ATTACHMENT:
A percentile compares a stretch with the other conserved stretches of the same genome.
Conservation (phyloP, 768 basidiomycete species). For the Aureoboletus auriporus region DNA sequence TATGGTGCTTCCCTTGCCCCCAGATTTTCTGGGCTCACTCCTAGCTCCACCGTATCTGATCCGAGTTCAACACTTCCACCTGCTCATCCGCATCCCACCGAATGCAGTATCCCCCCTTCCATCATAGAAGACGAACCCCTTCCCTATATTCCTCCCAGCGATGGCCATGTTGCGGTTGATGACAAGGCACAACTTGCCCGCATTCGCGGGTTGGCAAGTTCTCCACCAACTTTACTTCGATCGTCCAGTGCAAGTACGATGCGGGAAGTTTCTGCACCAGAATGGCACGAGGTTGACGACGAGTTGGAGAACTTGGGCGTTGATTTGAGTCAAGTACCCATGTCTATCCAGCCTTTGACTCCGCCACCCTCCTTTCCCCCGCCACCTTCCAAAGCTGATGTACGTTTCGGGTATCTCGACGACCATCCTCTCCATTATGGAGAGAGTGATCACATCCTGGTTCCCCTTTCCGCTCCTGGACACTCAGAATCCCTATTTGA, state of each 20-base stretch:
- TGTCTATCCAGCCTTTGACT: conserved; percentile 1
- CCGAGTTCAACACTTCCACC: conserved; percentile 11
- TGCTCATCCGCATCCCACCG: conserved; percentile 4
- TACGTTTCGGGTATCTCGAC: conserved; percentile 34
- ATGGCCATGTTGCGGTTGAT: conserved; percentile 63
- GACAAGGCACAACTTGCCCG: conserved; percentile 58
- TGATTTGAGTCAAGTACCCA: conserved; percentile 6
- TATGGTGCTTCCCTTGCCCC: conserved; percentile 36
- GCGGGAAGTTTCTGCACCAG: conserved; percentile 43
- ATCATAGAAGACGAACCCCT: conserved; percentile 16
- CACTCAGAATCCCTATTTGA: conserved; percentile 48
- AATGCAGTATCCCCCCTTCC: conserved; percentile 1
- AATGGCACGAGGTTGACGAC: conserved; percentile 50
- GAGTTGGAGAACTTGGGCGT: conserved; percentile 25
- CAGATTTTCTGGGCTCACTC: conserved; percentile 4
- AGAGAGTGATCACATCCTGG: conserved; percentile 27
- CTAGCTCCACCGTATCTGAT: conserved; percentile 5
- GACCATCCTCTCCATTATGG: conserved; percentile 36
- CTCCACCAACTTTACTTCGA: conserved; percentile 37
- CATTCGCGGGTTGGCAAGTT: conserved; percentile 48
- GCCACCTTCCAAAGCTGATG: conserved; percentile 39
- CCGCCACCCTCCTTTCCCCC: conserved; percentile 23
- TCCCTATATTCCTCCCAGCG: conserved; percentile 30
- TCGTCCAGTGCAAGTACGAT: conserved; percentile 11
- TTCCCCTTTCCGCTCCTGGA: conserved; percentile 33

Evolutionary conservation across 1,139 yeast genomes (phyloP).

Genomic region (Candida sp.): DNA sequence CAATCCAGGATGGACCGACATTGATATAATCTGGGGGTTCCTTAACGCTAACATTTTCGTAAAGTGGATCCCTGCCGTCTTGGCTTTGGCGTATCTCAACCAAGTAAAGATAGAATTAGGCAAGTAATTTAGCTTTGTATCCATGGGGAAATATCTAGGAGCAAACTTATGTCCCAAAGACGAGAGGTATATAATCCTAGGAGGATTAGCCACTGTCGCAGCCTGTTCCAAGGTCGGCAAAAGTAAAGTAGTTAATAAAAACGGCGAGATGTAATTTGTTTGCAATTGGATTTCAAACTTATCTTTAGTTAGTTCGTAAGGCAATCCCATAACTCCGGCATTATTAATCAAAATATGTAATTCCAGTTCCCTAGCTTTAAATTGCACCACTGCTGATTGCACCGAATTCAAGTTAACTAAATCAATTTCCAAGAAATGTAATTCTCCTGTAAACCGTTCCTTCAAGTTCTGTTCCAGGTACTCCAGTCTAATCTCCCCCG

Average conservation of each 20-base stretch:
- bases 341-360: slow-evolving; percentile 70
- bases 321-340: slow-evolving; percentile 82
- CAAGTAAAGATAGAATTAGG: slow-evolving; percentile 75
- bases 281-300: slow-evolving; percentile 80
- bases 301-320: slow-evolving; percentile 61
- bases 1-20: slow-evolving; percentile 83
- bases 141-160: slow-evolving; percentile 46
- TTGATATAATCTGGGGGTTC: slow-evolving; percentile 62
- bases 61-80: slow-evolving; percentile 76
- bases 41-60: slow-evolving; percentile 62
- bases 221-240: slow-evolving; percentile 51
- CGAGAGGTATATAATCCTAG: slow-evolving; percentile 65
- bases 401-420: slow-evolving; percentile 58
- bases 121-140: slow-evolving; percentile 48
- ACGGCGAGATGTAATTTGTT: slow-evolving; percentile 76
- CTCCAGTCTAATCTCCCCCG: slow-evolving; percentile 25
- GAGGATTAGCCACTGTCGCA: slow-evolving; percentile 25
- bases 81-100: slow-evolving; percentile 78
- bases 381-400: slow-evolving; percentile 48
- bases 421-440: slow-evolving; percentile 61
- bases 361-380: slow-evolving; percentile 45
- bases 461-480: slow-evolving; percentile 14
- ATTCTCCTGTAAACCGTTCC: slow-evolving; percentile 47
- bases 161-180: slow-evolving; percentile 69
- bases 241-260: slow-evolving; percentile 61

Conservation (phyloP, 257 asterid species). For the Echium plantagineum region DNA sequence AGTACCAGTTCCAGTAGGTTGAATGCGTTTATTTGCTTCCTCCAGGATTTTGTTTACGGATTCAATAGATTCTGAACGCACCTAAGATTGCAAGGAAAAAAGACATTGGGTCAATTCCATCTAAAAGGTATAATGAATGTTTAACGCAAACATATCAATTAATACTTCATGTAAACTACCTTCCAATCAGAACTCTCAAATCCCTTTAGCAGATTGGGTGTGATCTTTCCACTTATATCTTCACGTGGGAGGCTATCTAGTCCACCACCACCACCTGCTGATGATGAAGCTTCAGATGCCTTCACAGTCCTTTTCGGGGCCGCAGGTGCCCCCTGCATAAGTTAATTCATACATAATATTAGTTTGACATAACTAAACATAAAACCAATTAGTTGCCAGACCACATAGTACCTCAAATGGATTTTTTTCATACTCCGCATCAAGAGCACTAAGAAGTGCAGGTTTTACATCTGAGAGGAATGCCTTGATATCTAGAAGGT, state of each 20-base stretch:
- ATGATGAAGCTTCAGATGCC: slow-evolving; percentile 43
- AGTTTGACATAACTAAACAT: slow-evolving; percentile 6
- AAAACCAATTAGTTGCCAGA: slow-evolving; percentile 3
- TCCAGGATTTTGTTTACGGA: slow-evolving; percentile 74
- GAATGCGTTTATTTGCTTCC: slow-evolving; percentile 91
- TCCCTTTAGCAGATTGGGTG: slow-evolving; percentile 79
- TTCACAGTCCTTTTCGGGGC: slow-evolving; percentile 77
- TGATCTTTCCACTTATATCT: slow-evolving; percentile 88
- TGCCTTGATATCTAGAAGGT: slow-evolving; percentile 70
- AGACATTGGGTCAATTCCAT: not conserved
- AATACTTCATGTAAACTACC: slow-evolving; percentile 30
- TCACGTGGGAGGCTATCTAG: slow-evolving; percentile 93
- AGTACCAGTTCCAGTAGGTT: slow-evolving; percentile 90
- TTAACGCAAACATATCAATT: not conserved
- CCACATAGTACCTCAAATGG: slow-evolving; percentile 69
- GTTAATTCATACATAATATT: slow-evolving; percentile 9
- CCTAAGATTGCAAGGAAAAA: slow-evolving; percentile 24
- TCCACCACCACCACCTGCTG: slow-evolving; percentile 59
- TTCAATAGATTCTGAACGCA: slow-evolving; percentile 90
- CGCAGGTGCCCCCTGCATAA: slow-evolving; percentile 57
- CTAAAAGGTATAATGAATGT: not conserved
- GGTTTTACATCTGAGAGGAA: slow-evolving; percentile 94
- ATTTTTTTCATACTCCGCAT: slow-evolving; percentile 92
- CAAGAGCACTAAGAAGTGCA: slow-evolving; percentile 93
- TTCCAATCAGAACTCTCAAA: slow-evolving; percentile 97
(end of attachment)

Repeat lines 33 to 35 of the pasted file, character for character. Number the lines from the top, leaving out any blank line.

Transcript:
- CAAGTAAAGATAGAATTAGG: slow-evolving; percentile 75
- bases 281-300: slow-evolving; percentile 80
- bases 301-320: slow-evolving; percentile 61